Recently John was reading the book Journal of William Ellis - A Narrative of an 1823 tour through Hawai'i (Mutual Publishing 2004) by, of course, William Ellis. As a missionary, William Ellis traveled many of the Pacific Islands and documented much of his travels. In his book, originally published in 1825, Ellis describes coming to the Big Island and encountering chasms and volcanic activity in Ponahohoa [sic] (note that Ellis called the area Ponahohoa, while today the area is Ponohohoa - we will use both names here).
Intrigued by the descriptions of Ellis, we decided to see if we could find the Ponohohoa Chasms on our own. Other than the name, and vague descriptions of where it was located, we set out to what we thought was an approximate location for the chasms. After hiking for about 2 miles through the beautiful Ka'ū desert, we came up totally empty handed.
Undaunted, we decided to research it a bit further and discovered, much to our embarrassment, that while little factual information exists - the GPS coordinate locations are listed on about 7 or 8 websites.
Equipped with latitude and longitude GPS coordinates from the USGS website, and our trusty GPS unit, we headed out on an exploratory trip to see how close we could get. This trip, we decided, would be just to get the lay of the land. We got within 3/4 of the way to the GPS coordinates, but were turned away by rougher walking than our rubbah slipahs would allow.
Properly dressed, we went for a third, and final, attempt to locate the chasms. Parking, and then walking, we arrived at the appropriate coordinates only to find absolutely no sign of chasms. This did not surprise us as an USGS website description of Ellis' trip stated:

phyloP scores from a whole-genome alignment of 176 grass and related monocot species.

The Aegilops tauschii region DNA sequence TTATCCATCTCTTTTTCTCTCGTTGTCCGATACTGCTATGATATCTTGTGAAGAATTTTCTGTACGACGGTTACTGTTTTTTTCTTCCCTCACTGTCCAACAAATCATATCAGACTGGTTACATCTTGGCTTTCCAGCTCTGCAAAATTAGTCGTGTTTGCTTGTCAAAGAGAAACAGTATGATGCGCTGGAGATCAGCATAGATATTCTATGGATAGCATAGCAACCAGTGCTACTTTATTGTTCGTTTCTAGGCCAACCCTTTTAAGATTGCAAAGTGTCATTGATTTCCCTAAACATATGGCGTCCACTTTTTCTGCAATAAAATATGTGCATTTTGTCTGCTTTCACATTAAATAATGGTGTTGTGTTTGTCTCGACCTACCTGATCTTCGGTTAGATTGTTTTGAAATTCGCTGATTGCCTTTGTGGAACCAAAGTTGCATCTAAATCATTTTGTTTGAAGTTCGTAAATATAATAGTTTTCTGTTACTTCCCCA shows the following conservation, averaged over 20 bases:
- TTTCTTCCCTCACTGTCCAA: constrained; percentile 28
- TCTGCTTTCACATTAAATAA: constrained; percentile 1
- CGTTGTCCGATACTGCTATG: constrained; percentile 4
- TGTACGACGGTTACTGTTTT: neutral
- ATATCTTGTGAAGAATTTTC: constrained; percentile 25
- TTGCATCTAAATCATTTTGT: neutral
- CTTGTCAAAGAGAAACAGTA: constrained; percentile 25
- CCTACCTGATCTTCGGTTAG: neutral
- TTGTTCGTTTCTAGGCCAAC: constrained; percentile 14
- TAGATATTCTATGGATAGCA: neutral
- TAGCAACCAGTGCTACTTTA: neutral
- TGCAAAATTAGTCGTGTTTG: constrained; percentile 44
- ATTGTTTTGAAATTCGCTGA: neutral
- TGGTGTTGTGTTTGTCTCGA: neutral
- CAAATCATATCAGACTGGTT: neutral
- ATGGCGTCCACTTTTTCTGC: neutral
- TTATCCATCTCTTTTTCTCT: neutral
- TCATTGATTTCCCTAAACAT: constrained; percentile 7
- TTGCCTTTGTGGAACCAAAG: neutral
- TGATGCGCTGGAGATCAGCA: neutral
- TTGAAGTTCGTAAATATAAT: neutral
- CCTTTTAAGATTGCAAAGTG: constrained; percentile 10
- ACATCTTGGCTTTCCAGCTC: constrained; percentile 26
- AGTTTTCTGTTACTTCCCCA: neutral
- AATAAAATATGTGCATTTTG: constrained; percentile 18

"The site of Ponahohoa is lost today; the location shown on modern maps is a relatively featureless area inconsistent with Ellis' description."
Failure is not a word the InstantHawaii team uses lightly. However--being that this was our 3rd attempt at finding the elusive chasms, and being that even the USGS admits that the site may be lost, perhaps this is a hike that would not be written. But considering we were already out here, we decided to split up and scour the countryside.
I headed down, more around the USGS coordinates. John headed up, as only he can, to the top of a very large hill. After walking in spirals for a bit--I joined John, and we continued to explore the ridge. And guess what??! We found the elusive, hidden, and lost Ponohohoa Chasms!
Join us on this intriguing, but GPS required hike in the great desert of Ka'ū on the Big Island of Hawai'i, as we attempt to retrace the footsteps of a missionary over 175 years ago.
There isn't a trail to the chasms, and our finding them was as much a fluke as anything. However, we completely mapped our course and took a few waypoints so we will present this trail from a GPS point of view. However, if you do not own a GPS, we will say that for the most part -- if you park your car and walk perpendicular away from the highway you will eventually encounter the ridge and chasms. The reason we say this is that when we found the start of the chasms we were to the left of the vehicle (facing the ocean) and when we were done, we were to the right of the vehicle.
To find the Ponohohoa Chasms take Highway 11 into the Ka'ū district. At roughly the 42.5 mile marker, on the makai (ocean) side of the road is a fairly flat expanse of lava with occasional young 'Ohi'a trees. This is at GPS coordinates N 19.31345 W 155.40965. You will also find a Highway Route 11 sign right here. We turned just after (heading from Volcano) the Route 11 sign.